Thursday, September 2, 2010

Do you really need a literary agent?

To be honest, when I first heard the term "literary agent" I rolled my eyes. Really? Some opportunistic, bureaucratic suit needs to get their bony Mr. Burnsian fingers on my manuscript to use it for a piece of the profits? The road to publishing seemed overwhelming already without having to include yet another stranger in the process.

However, I understood a little more clearly what the role of a literary agent entailed after attending a writer's conference where an analogy was made that depicted agents as less of the evil connigut I imagined them to be.

The analogy was that literary agents are gatekeepers. Do you need one to get published? Short answer: if your goal is to go beyond small press and be published in a national/international market, then yes.

Apparently there is a Great Wall of China of sorts that separates us first time authors from the big time publishers, and the only way our manuscripts can get through to the other side is with the assistance of the agents (aka the gatekeepers). Agents offer us access into the major publishing houses, houses such as: Simon & Schuster, Random House, Hyperion, Little Brown, and Penguin which will not look at any manuscripts that are not represented by an agent.

Agents search out the publishers in your genre, pitch the manuscript, and manage your promotion.

Unfortunately, agents do not grow on trees (as tremendous as that image might be). Not only do we have to seek them out, but we have to completely win them over.

So to actually get yourself a literary agent (yes they are objects, not people)you have to carry out two major tasks:

1. Finding an agent. Now here's where YOU get to be picky. Like online dating. You begin by seeking out an agent that you think would be a good fit for you and your genre. You research their credibility, the authors they have worked with, as well as their personality, taste, and organization. NOTE: Savor this time period of judging others since aftewards, the tables will be forever turned.

But where do you even begin to look? I've referenced this agent's blog already, but here it is again:

Not only is he an excellent agent to begin looking into, but on his homepage, if you scroll down a ways, you'll see off to the left side a list of agents and their blogs. This list is a great way to begin agent window shopping. Browse through and see if there's anything to your liking.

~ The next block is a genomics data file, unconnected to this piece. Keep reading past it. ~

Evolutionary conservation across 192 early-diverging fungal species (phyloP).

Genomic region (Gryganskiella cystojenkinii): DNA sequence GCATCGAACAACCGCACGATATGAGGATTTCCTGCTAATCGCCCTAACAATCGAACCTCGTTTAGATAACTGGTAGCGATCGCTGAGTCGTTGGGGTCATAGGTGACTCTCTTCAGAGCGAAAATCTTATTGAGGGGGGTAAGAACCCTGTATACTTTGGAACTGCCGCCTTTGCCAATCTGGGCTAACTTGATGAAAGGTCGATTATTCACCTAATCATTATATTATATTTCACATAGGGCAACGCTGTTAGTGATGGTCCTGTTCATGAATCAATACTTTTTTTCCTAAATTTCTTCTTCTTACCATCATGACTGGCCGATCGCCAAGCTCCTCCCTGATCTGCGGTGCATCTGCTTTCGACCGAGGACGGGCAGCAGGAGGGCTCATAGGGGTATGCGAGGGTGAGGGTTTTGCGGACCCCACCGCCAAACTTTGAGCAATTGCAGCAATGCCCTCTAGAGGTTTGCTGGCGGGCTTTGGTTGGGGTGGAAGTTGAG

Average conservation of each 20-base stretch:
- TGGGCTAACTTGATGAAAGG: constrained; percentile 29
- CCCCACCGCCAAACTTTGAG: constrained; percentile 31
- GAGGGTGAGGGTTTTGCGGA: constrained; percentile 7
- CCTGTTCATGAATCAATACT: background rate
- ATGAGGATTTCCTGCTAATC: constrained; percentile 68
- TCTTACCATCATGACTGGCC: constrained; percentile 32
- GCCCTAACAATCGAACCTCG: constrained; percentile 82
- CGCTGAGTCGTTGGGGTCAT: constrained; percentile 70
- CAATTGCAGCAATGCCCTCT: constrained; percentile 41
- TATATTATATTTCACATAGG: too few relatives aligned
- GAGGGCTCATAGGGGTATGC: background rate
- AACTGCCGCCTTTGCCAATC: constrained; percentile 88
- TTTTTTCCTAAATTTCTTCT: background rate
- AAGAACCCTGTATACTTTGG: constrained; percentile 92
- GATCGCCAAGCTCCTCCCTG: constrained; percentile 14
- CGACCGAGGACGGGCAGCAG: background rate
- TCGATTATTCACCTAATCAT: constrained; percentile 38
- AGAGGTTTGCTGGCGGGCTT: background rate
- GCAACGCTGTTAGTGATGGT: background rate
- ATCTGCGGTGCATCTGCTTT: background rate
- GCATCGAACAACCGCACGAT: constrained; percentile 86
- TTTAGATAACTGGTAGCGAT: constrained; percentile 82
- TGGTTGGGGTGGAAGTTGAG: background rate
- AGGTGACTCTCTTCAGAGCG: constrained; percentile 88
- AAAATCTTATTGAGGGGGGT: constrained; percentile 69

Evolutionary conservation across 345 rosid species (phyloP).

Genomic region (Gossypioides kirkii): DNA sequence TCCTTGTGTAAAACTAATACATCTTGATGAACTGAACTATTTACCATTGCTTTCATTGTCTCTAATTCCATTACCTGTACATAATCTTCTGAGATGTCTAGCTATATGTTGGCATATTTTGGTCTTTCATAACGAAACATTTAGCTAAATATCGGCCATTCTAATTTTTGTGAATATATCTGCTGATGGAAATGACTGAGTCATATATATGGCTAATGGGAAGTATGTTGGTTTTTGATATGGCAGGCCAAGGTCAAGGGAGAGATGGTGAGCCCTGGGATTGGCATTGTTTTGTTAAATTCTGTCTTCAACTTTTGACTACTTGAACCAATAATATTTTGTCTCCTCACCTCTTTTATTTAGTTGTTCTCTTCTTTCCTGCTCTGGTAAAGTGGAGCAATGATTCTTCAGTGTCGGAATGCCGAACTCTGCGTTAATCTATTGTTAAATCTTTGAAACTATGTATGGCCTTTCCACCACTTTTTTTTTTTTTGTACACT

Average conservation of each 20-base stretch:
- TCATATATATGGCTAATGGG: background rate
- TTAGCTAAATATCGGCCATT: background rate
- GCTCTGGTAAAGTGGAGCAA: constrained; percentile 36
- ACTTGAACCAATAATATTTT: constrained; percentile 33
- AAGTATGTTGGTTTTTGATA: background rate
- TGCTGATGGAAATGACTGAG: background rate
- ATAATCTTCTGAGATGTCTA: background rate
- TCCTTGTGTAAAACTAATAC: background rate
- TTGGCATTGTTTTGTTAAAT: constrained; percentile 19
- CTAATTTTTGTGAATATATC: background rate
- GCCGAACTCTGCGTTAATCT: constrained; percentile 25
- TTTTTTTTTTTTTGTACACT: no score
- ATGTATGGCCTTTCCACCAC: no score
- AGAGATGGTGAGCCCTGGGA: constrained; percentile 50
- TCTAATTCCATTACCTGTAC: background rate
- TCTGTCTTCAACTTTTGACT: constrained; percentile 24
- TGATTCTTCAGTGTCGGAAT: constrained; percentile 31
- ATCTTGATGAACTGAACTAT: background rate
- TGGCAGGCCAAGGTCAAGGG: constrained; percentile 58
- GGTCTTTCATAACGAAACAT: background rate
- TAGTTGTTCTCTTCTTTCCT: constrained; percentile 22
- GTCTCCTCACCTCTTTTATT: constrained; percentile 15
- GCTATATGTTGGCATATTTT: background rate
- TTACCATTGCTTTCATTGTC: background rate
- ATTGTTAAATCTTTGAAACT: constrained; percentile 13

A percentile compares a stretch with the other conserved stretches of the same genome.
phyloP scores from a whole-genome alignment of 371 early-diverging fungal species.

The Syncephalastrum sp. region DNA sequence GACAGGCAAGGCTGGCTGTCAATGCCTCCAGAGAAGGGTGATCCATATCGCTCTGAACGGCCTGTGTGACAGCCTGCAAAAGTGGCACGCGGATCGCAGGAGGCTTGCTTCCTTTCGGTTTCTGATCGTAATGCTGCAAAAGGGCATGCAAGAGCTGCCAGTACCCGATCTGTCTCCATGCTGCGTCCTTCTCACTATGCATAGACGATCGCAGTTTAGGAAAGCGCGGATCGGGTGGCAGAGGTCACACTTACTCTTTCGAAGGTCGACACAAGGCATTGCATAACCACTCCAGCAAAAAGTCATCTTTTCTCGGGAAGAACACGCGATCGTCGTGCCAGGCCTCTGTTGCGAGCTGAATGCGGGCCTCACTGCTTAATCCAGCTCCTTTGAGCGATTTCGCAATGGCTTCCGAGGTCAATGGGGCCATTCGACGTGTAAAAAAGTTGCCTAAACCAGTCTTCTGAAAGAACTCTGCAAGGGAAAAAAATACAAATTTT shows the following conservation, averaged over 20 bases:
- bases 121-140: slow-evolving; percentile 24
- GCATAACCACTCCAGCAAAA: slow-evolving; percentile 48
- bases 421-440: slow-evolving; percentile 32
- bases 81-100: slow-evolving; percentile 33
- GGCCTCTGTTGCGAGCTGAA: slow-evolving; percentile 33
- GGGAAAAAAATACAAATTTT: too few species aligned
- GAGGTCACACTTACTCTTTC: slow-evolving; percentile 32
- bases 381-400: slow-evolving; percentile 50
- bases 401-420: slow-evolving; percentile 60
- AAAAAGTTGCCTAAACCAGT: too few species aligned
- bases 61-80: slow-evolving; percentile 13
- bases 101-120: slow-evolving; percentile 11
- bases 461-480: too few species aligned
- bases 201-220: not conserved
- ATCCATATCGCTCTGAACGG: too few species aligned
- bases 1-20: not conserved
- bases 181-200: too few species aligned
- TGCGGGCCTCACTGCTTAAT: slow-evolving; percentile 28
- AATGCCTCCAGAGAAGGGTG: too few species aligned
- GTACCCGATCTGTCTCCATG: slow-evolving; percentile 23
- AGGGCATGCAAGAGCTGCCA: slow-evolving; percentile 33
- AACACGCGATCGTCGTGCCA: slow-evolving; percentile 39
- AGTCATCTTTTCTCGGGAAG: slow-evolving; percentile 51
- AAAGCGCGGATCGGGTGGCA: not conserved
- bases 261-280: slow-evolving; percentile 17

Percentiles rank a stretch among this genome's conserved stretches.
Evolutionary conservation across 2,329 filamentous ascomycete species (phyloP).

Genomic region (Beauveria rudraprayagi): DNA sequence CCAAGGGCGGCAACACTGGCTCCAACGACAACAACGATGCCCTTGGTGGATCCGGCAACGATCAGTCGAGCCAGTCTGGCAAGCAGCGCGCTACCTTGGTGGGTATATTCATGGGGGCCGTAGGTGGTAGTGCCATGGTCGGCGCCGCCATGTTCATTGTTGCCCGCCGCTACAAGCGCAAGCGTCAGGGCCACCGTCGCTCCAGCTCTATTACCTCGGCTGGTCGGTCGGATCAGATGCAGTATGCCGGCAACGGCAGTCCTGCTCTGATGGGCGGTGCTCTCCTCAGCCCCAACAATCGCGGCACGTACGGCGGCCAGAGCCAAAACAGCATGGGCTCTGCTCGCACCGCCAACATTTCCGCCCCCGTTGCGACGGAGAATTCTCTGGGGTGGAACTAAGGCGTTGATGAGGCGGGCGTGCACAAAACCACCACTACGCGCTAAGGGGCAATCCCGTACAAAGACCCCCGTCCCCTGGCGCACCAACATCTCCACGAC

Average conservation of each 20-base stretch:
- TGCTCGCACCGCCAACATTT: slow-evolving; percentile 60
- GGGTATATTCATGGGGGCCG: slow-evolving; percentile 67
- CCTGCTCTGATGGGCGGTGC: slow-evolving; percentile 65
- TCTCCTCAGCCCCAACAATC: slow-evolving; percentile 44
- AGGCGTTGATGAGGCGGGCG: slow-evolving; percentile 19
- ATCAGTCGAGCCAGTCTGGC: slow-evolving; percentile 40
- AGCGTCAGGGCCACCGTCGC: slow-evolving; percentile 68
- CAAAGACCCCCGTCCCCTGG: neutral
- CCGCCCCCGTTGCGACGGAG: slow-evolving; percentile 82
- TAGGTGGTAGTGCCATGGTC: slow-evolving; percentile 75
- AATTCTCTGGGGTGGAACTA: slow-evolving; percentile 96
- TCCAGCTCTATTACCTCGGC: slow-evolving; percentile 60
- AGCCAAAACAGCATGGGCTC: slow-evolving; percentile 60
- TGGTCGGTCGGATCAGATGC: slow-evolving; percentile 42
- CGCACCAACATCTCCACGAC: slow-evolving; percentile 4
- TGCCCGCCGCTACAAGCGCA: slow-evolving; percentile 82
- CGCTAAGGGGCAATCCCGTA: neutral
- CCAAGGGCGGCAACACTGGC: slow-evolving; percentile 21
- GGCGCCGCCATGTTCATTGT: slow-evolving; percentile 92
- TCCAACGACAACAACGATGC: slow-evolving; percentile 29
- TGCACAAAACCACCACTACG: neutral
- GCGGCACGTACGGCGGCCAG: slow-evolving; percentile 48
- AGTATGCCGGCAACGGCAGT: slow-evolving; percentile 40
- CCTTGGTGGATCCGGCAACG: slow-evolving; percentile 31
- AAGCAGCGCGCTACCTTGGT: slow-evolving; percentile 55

Some great examples from this list include:

Janet Reid at

Jennifer Jackson at

Jonathan Lyons at

Also, to find more agents, go to where you can channel surf agents based on the genre you are interested.

2. Seducing an agent. This is when you become the creepy and desperate stalker (online.) Once you find an agent you like and are ready to submit your work to them, you have to write a query letter that manages to woo them in a heartbeat. In your query letter, you'll be explaining why they specifically will want to represent your book. In order to pull this off, you must begin observing their every move. Investigate their tastes and style as best you can so that you can properly appeal to their liking through your letter.

Do as much online research as you can on the agent (some will have far more than others.) Follow them on their twitter, on agent websites, and most importantly, on their blog. Your query will score major suck-up points if you mention something specific about their blog. Using specific examples including books that they favor or have helped get published is an excellent (and I'd go so far as to say required) way to draw comparisons from your book to their individual preference.

So start scouting out the options. Once an agent catches your eye, you must become the Austenian villain: inspect their tastes, passions, and pursuits. Then charm the hell out of them.

What are some questions that you may have? Do you have any specific agents in mind already? Do you have other input or past experiences concerning agents that you'd like to share with the rest of us novices?

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